Published On: Fri, Sep 14th, 2018

Goldman’s Leadership Is Firmly With Its Bankers Now

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For two decades, bankers and traders generally traded the reins of Goldman Sachs back and forth.

But the firm’s chief-executive-in-waiting, David M. Solomon, who started as a leveraged finance banker, has named two other bankers to top positions — a sign of where the strength of the financial powerhouse currently lies.

Perhaps alone among Wall Street firms, Goldman has tended to switch the top job from a banker to a trader. Just take a look at Mr. Solomon’s predecessors since 1990:

• Lloyd C. Blankfein (trader)

• Henry M. Paulson Jr. (banker)

• Mr. Paulson (banker) and Jon S. Corzine (trader)

• Mr. Corzine (trader)

• Stephen Friedman (banker)

• Mr. Friedman (banker) and Robert Rubin (trader)

The moves tended to reflect the shifting balance of power between the two businesses that long dominated Goldman’s operations. Mr. Paulson, for instance, ascended to the top spot in the late 1990s at a time when revenue from merger and acquisitions and initial public offerings was rising. When Mr. Blankfein took the reins, Goldman’s top line was ballooning thanks to trading.

But even then the balance between the two power centers was often reflected in the executives immediately below C.E.O. In the early part of his tenure as chief, Mr. Blankfein had Gary D. Cohn, a fellow trader, and Jon Winkelried, a banker, as deputies. And Mr. Paulson’s longtime deputies were John L. Thornton, a banker, and John A. Thain, a trader.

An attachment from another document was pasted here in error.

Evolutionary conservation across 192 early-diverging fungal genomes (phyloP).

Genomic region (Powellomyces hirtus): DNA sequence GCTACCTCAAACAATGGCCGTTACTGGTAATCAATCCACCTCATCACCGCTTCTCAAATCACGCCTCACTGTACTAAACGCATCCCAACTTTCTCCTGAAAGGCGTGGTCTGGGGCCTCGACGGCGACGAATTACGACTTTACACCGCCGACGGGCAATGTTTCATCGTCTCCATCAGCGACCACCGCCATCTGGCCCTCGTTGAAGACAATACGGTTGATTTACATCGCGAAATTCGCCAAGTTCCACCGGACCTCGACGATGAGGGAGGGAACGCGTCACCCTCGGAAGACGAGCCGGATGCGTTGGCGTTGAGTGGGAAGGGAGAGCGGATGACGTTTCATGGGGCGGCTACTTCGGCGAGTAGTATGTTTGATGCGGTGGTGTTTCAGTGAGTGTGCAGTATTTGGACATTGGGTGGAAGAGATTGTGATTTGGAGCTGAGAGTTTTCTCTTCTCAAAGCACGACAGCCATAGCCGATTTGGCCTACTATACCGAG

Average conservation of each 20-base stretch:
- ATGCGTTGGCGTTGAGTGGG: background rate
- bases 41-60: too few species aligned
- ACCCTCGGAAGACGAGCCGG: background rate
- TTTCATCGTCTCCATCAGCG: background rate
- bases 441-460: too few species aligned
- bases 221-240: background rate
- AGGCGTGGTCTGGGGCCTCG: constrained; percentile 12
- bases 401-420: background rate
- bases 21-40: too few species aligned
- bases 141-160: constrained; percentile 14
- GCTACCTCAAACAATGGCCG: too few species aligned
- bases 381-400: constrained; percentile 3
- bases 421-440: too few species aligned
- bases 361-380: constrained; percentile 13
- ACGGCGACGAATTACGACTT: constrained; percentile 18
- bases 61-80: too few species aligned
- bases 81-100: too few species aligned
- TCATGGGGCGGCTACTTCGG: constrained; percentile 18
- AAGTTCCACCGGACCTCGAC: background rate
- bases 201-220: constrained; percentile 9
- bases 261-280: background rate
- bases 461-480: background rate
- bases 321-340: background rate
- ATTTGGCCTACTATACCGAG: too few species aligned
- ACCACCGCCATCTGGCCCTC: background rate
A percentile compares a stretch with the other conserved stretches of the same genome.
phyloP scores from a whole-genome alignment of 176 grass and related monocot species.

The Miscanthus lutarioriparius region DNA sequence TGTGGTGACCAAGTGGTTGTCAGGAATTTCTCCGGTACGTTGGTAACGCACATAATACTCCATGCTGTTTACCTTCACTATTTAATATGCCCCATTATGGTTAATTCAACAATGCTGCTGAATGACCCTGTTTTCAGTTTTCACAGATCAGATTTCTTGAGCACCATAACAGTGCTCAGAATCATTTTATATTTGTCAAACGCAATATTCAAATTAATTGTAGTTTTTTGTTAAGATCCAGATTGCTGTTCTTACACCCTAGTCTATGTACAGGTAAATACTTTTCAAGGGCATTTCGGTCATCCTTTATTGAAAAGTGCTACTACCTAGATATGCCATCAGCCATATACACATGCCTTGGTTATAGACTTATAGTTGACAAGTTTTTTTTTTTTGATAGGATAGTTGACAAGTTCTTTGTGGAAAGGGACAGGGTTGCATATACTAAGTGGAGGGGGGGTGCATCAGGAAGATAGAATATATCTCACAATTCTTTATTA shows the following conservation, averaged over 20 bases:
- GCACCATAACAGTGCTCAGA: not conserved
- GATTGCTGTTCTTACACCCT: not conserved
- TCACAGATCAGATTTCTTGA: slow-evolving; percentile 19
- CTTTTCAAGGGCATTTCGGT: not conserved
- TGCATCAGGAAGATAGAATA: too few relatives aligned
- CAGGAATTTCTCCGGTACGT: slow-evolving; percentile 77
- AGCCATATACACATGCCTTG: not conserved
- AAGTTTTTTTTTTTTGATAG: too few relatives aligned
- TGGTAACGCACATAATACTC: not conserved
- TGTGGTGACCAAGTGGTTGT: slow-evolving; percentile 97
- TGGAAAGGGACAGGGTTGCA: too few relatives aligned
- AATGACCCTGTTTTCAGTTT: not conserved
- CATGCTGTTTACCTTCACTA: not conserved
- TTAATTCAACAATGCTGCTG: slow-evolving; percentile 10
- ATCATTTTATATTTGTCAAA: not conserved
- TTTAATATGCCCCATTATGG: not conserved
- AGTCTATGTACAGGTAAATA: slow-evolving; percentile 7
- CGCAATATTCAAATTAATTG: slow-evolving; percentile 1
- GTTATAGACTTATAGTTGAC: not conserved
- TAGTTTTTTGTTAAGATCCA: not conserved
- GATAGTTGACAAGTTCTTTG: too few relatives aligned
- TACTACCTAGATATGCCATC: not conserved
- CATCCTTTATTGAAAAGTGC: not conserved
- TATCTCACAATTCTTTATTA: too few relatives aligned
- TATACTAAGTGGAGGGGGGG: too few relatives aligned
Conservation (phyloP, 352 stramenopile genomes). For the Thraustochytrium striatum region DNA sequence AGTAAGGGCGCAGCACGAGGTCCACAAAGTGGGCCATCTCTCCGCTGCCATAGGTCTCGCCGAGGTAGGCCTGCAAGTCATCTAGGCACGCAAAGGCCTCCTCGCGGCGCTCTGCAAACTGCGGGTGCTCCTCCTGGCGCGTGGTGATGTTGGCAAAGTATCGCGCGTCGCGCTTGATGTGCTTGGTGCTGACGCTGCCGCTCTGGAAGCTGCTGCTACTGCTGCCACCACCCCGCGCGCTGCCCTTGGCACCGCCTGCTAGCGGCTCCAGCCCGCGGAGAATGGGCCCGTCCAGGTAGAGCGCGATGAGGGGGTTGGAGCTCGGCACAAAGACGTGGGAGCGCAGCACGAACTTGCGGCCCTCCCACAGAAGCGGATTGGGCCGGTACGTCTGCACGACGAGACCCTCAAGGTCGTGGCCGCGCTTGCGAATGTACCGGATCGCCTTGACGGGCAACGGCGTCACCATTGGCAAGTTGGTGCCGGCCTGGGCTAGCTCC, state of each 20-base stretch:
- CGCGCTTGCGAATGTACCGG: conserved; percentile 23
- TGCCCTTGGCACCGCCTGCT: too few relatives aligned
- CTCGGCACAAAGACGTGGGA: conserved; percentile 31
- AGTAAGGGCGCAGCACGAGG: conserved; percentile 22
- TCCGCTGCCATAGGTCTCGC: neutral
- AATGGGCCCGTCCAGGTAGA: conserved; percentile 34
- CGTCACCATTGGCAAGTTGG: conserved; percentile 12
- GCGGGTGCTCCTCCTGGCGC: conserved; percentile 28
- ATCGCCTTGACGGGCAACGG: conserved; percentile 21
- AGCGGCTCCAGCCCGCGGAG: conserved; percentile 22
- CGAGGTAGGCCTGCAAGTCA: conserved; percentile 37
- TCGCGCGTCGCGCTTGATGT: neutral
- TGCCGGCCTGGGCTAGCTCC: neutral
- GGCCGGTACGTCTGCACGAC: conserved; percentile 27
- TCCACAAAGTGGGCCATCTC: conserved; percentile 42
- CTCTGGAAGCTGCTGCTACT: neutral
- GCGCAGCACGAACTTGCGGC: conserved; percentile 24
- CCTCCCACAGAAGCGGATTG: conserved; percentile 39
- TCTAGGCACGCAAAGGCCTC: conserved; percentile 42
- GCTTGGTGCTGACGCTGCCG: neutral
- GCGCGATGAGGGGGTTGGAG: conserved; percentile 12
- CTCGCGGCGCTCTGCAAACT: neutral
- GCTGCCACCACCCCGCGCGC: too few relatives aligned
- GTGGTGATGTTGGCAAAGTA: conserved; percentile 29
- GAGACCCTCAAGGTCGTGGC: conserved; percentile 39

From 2009 through last year, however, Goldman was led by Mr. Blankfein and Mr. Cohn, a sign of the strength of the firm’s then-vaunted trading unit. Its last two chief financial officers, Harvey M. Schwartz and then R. Martin Chavez, also came from the trading desk.

But in recent years, Goldman’s trading business had stumbled and lagged behind its Wall Street rivals.

Mr. Solomon’s elevation of John E. Waldron as president and Stephen M. Scherr as chief financial officer — both of whom began their careers in investment banking — signals the ascendancy of Goldman’s banking arm within the firm.

With Goldman trying to shed risk by further emphasizing its mergers advice and consumer banking operations, it’s understandable that those businesses would take front and center in the firm’s management as well.

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